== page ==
From South Africa where, if you get to a press conference ahead of a big game you might get eight to nine reporters. I never seen so many as reporters in my life. I got to the airport yesterday and there were hundreds. It always strikes me that the passion for cricket in Bangladesh. It is the thing that attracted me to this part of the world.
Russell Domingo appeared overwhelmed when greeted by a room full of reporters when the newly appointed Bangladesh head coach came in for his first press conference in Mirpur yesterday. In the full-house reception, there was a hint of the level of expectation the South African will have to live up to during his tenure as coach of the national team of a cricket-crazed nation.
Such was the case with Domingo’s two immediate predecessors -- Chandika Hathurusingha and Steve Rhodes. Rhodes, who Domingo replaced, could not deliver what he had promised initially after taking charge of the Tigers back in June 2018. The Englishman had started with a view to building towards the 2019 World Cup and may have dreamt a bit too big -- sketching a bold picture of seeing the Tigers lined up in the last four of the World Cup. And the Bangladesh Cricket Board (BCB) also did not take long to part ways with the Englishman who -- as has been mentioned by the BCB when they terminated Rhodes’ contract before it’s agreed duration -- had failed to live up to expectations.
It was rather a different story with Hathurusingha. The Sri Lankan commenced his journey as the Tigers’ head coach back in May 2014 with a goal-oriented approach as he had put his focus on establishing the best possible environment around the team to ensure better results.
This time, however, Domingo spoke of taking it rather slow. He begun with an immediate goal of building a good rapport with players as he mentioned that gaining the players’ trust was an important aspect of his plans.
The South African will however begin with a rather tougher ask than either Rhodes or Hathurusingha. Firstly, the 44-year-old is set for a tough start as he will not have the opportunity to guide the Tigers in ODIs -- their favoured format -- at all this year. Domingo’s first assignment is the one-off Test against Afghanistan starting from September 5, which will be followed by a triangular T20I series featuring Bangladesh, Zimbabwe and Afghanistan.
Moreover, he will not have the full complement of seniors who have eased the entry of the last two coaches. Tamim Iqbal has taken a break from the two upcoming home series, and finding a suitable replacement for one of the best batsmen in the country will be the South African’s first headache. No ODIs until March next year also means having to do without the most influential dressing room presence in Mashrafe Bin Mortaza, whose era is nearing an end anyway as the timing of his retirement now dominates news more than his exploits on the field. That, and the recent 3-0 ODI thrashing in Sri Lanka last month leaves the team in a state where a rotation policy will have to be used to unearth new players.
Domingo, who seemed a bit surprised and also concerned about Bangladesh’s lack of opportunities in Tests, will also have to toil to get the best out of the team in this format.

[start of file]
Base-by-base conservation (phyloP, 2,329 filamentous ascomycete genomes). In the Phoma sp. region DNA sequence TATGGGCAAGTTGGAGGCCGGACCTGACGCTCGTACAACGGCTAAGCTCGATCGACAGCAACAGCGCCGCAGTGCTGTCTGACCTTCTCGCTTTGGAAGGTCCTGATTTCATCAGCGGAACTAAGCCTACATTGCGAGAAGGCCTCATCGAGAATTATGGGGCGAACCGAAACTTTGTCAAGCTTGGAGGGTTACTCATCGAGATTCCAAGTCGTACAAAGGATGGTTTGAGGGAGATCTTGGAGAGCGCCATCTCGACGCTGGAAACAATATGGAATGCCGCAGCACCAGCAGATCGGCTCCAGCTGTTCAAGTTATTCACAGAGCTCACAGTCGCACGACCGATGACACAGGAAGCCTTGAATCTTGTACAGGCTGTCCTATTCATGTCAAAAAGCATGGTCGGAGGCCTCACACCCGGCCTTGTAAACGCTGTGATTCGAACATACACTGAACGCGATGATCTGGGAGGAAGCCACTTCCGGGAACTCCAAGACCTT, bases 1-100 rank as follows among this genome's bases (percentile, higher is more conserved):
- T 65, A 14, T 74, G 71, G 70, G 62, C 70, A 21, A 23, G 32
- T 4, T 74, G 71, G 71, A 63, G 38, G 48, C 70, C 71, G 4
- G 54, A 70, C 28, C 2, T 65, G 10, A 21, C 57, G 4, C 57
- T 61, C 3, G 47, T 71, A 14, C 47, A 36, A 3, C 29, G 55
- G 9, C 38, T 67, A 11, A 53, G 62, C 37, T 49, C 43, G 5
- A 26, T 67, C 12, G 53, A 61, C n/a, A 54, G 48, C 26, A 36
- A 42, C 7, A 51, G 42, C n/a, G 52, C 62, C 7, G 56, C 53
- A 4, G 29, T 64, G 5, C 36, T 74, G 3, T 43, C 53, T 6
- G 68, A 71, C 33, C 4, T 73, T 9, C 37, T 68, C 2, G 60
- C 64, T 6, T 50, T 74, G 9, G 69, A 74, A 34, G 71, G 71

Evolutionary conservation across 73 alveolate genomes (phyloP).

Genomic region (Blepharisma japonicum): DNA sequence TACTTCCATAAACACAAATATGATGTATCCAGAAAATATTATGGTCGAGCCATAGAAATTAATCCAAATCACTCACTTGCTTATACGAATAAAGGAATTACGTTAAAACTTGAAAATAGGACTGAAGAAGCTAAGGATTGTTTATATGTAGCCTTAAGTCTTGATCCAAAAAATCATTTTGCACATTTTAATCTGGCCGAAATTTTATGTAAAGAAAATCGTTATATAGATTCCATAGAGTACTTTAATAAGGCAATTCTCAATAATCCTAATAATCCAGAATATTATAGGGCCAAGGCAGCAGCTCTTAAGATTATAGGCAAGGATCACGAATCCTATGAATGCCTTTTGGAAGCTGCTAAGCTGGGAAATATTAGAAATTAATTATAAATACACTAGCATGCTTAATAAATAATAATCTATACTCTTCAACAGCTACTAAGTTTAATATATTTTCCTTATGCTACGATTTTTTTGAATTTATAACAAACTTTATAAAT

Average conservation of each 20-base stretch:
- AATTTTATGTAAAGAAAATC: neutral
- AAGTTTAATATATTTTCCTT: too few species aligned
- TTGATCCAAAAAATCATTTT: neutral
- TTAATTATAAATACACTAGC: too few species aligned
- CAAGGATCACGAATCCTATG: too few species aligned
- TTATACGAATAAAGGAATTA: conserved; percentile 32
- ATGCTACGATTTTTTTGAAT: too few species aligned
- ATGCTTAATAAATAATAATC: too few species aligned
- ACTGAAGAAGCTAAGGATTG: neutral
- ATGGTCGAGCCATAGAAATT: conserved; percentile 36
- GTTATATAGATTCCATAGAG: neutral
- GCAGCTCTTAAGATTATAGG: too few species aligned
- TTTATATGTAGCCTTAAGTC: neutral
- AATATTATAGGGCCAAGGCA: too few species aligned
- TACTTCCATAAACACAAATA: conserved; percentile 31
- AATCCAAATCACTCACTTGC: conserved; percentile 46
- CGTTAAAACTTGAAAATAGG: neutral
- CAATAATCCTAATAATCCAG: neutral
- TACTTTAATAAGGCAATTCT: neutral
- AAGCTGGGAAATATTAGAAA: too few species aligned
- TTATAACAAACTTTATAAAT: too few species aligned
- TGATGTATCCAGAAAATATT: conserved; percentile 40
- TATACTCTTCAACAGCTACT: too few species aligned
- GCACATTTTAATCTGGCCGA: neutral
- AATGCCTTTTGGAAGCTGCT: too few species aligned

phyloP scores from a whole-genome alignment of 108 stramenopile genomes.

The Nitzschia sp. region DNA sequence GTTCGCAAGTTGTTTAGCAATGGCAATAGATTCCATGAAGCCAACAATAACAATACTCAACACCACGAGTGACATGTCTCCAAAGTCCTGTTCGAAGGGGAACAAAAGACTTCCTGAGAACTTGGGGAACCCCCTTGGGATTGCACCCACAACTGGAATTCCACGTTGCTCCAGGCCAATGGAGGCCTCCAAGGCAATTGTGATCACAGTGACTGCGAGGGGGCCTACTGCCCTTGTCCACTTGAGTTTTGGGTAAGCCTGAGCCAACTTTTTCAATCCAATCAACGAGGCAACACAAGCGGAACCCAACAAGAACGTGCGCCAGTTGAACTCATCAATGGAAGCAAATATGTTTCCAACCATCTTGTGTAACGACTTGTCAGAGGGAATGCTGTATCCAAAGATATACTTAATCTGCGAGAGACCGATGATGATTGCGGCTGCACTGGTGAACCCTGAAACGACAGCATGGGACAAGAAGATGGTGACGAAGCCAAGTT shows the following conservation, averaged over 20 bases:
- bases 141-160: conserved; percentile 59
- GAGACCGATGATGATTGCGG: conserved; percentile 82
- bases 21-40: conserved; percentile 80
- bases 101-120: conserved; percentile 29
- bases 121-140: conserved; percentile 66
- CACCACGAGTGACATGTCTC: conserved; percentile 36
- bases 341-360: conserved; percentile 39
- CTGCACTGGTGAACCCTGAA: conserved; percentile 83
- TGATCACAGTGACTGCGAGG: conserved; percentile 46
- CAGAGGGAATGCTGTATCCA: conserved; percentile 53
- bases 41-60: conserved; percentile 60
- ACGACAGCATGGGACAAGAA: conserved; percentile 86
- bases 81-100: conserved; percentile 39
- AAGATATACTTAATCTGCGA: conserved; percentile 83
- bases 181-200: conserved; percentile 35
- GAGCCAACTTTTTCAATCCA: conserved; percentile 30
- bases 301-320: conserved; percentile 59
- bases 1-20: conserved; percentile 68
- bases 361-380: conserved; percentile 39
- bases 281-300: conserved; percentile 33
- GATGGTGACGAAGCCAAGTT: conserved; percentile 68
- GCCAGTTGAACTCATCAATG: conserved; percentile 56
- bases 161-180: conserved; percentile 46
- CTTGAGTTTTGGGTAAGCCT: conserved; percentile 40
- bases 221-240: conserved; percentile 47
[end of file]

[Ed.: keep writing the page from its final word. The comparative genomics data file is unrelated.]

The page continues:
“Bangladesh played their last Test six months ago. It is a long time. I think it is hard to improve if you don’t play enough Tests. I think with the [World] Test Championship, the team will get a chance to focus more on Tests. Bangladesh often play two-match Test series, others play three or four-match series. There is so much focus on white-ball cricket,” said Domingo during the press conference yesterday.
There is no denying that being a coach of any country is challenging and it is truer when the team is Bangladesh -- a nation that has fans and board members with high expectations. Rhodes and Hathurusingha had a lot of challenges too, but the fact that they had a more settled Bangladesh side with the seniors in fine fettle may have made things a bit easier for them. With Domingo, however, it seems he will have a tough initiation as Bangladesh coach.
Russell Domingo, the newly appointed head coach of Bangladesh, aims to build a good relationship with the players initially. He talked about gaining their trust as an important aspect of his plans with Bangladesh during his first press conference in Mirpur yesterday.
Domingo, a major factor in whose appointment was that he would be able to give the sufficient time to players and on developmental aspects of cricket in the country as mentioned by the Bangladesh Cricket Board president Nazmul Hassan, also talked about keeping an eye on the domestic circuit that would help him identify future prospects and develop them.
The South African also mentioned that he needs to have trusted colleagues around him who could help him with their insights. He hoped for good input from selectors and also emphasised on communication with High Performance coach Simon Helmot.
There has been talk of having more players in the pipeline who can offer more rotational options when needed. Domingo will be expected to enrich the pipeline by spending more time with the future prospects and grooming them.
It would be a tough challenge for Domingo to deal with all the expectations of the board members and the fans.
Bangladesh are yet to bounce back from their disappointing World Cup campaign as the Tigers were handed a 3-0 ODI thrashing away in Sri Lanka last month. And with Bangladesh not playing in their favoured format -- ODIs -- this year, Domingo is set for a tough start.
With the introduction of the World Test Championship and a revamped system that makes it harder for Bangladesh to qualify for the 2023 World Cup, Domingo will find it even tougher to live up to expectations.